It's probably the Voltage regulator inside the Alternator.
If it is your voltmeter that drops while the vehicle is running. Most likely the alternator isn't putting out enough volts.
It usually means that your alternator (or generator) is not charging the battery. At this point you need to check system voltage with a voltmeter when the engine is running. You should see at least 13.5 to 14.5 volts. If it is less than that, it is not charging. You can also have the charging checked at a repair shop if you don't have a voltmeter.
Current (expressed in amperes) is measured using an ammeter, while voltage (expressed in volts) is measured using a voltmeter.
Pull the hot (+) positive lead on the battery while running...If car quits it's bad. Best way is to put voltmeter (Multimeter) on battery while running..if 13 + volts at idle then alternator is good, if 14+ then it's great!
Check with a voltmeter connected to the battery Voltage with engine running should be approx. 13.8-14.2 volts- above this could be a defective voltage regulator
A 2000 Chevy Venture might skip while driving because of water in the fuel or damaged or dirty fuel injectors. You might also have an issue with the distributor.
Either the battery is weak and not charging properly, the connections are dirty on the terminals of the battery or the alternator is not putting out enough power. If you rev up the van does it go out or is it on while you are driving?
A potentiometer is a variable resistor, while a voltmeter is a device that measures voltage.
There could be a few reasons why a 2000 Chevy Impala shuts off while driving. There could be a problem with the fuel pump, a bad spark plug, or even a loose battery cable.
fuel pump might be going out
Probably fuel pump failure.
You will need a digital voltmeter. Set the voltmeter to 20 volts DC. Check it with the probes. 1. 12.68 Volts = 100% Charge2. 12.45 Volts = 75% 3. 12.24 Volts = 50%4. 12.06 Volts = 25%5. 11.89 Volts... You can also put the digital volt meter across the positive and negative terminals of the battery, while the car is running. The reading should be no less than 12.5 volts dc, and no higher than 15 volts. If it higher than 15 volts the regulator is overcharging your battery, and it will boil the fluid in the battery. Some regulators are on the chassis of the vehicle, most are built into the brush assembly of the alternator. Either change the alternator or consult your nearest auto shop for a new brush set and regulator.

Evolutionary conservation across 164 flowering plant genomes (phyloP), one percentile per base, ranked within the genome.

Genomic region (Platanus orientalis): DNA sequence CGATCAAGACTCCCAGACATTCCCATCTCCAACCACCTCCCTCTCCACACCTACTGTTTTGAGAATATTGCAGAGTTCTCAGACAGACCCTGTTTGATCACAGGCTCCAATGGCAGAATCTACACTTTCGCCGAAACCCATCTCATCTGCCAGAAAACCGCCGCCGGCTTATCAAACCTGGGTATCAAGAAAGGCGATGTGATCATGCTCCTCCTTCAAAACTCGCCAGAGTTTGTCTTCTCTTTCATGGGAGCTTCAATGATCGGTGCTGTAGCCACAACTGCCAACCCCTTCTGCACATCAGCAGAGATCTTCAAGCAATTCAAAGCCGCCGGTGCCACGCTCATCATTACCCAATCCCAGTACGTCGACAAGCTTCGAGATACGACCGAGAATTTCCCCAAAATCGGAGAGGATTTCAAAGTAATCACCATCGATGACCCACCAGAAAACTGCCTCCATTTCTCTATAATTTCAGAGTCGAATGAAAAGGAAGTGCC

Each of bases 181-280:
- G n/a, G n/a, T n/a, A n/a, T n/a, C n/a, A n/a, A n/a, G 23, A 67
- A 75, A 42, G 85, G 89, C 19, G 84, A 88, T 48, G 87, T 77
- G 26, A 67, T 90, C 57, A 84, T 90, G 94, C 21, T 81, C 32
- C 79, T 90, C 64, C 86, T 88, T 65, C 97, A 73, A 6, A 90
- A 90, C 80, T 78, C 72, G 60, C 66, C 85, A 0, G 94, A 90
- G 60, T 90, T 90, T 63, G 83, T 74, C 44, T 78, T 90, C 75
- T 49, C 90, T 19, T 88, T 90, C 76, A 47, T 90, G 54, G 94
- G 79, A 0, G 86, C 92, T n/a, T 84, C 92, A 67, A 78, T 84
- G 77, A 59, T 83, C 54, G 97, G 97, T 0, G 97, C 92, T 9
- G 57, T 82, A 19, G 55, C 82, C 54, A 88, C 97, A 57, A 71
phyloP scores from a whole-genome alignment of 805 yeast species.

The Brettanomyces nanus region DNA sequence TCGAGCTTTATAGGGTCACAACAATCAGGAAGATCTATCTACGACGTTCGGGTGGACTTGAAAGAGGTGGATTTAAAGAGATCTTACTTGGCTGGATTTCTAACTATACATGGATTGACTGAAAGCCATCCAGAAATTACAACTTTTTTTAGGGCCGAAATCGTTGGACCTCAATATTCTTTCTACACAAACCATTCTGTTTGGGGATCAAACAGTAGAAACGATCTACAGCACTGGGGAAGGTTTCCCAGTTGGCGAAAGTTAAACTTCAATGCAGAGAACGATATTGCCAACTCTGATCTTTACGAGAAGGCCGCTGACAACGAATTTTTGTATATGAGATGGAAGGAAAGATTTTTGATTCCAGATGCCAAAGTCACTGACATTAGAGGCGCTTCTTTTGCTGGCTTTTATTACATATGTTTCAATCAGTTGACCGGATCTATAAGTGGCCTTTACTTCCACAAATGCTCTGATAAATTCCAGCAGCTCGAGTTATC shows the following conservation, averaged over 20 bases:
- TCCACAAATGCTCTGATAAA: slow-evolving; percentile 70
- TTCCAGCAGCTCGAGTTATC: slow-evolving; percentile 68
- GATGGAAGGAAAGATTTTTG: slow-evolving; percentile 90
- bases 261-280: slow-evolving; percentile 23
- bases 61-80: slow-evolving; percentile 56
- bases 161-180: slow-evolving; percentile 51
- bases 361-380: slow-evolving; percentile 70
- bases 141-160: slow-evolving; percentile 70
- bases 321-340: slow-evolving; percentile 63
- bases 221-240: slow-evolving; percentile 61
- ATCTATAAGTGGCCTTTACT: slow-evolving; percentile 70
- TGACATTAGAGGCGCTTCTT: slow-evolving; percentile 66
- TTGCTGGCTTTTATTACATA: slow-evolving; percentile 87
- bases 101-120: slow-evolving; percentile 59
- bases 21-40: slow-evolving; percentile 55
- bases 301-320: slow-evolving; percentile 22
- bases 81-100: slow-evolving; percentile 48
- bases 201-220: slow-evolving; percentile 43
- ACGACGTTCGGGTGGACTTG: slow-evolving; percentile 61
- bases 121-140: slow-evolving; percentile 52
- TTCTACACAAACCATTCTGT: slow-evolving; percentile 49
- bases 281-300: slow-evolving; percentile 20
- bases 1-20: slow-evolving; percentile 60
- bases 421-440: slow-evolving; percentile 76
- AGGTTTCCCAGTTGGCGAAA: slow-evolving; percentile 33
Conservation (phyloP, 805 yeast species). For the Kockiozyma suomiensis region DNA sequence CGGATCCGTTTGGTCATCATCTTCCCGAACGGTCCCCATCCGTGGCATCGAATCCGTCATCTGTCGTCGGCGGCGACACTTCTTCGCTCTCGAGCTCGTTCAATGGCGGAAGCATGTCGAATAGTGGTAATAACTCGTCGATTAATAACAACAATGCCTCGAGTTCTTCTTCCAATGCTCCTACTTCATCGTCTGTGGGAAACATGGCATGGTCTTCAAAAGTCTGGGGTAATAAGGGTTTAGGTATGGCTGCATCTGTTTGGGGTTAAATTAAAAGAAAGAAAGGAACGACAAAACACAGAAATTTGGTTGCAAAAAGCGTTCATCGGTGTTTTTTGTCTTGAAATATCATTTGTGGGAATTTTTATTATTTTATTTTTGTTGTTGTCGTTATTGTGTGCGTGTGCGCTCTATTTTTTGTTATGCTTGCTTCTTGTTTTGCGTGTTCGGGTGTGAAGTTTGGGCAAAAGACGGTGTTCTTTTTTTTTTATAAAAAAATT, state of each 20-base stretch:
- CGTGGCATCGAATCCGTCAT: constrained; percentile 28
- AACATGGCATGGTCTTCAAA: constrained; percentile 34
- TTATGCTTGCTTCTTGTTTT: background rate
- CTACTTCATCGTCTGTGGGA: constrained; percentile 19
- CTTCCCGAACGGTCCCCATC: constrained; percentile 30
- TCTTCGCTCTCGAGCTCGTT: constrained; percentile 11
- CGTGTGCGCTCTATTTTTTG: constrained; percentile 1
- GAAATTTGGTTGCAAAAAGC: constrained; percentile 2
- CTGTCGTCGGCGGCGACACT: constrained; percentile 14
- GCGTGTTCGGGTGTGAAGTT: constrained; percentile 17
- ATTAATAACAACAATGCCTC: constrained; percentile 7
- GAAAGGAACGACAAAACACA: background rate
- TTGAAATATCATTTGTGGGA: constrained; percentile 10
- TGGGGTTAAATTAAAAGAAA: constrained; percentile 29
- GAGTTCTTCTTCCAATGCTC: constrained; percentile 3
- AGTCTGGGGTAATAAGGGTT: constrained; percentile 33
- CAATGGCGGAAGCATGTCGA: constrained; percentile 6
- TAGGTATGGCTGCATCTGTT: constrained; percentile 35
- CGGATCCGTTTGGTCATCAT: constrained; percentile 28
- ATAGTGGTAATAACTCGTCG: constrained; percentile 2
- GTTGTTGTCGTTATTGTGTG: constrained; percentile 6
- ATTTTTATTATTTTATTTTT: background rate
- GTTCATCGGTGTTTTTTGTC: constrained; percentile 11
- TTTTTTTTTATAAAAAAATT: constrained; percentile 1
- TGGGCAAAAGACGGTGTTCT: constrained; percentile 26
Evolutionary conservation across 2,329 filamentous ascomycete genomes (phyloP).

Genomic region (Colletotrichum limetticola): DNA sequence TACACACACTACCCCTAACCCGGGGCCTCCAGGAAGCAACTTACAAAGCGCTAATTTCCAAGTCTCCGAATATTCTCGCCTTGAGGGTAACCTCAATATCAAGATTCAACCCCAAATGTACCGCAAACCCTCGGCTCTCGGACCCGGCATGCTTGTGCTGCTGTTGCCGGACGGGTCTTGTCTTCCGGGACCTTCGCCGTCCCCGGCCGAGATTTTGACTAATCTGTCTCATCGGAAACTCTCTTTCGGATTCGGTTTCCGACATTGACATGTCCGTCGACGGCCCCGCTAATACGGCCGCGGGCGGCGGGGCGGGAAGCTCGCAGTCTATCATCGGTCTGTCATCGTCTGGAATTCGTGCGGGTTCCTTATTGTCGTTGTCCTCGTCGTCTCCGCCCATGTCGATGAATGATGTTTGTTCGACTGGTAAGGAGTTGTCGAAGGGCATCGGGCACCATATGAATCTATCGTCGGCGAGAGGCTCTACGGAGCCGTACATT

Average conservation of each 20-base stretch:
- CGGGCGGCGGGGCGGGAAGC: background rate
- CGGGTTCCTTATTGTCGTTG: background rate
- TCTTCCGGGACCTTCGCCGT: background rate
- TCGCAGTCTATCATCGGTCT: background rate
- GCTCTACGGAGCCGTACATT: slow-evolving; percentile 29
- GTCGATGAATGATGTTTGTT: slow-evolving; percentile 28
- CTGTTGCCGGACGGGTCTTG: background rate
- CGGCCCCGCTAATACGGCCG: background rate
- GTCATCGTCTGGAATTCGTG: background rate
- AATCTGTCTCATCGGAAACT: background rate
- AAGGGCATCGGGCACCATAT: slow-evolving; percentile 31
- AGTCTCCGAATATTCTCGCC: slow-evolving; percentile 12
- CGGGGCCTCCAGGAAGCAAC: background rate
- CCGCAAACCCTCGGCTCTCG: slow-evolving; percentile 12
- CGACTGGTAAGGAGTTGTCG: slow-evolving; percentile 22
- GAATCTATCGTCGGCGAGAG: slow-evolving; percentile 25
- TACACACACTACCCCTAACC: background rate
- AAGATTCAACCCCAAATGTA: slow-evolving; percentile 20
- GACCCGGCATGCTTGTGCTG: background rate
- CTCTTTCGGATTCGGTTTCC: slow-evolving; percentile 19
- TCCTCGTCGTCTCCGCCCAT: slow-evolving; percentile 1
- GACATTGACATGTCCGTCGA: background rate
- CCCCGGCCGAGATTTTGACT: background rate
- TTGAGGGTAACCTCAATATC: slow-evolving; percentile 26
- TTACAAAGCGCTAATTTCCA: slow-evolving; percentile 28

The alternator may not be charging it enough. With the engine running at an idle check the voltage at the battery with a DC digital voltmeter. It should read from 13.5 to 15.5 Volts. Anymore, or any less, and the alternator is suspect. You might also have a defective battery.
A potentiometer is an adjusting device usually for voltage while a voltmeter is a device for measuring the voltage.
An ideal voltmeter has infinite resistance, while an ideal ammeter has zero resistance.
mine died because of a faulty fuel pump
blown engine, out of gas janitorial duties.
put a voltmeter on the battery and test voltage, then start the cycle and check again. A battery at rest should be at about 13 volts, with the engine running it will be at 14 or above. to be sure disconnect the positive battery terminal while running, if there is still good volts there, or the engine does not die it is ok.
No, there should not normally be any engine surging while driving following installation of a new fuel pump.
When an anti theft system light comes on while driving a 98 Chevy Malibu, the problem is usually caused by the Security Module. The security module is part of the Ignition Lock Module.
You may need a new alternator and or battery.
Start with changing the fuel filter.
Need to replace the ingnetion module in the distributor.
The alternator may be failing. Drive to your local auto parts store and they can test the charging system for you for zip.
Stalling at idle? Immediately after starting? While driving? While stopping? Cold or hot engine? What engine do you have?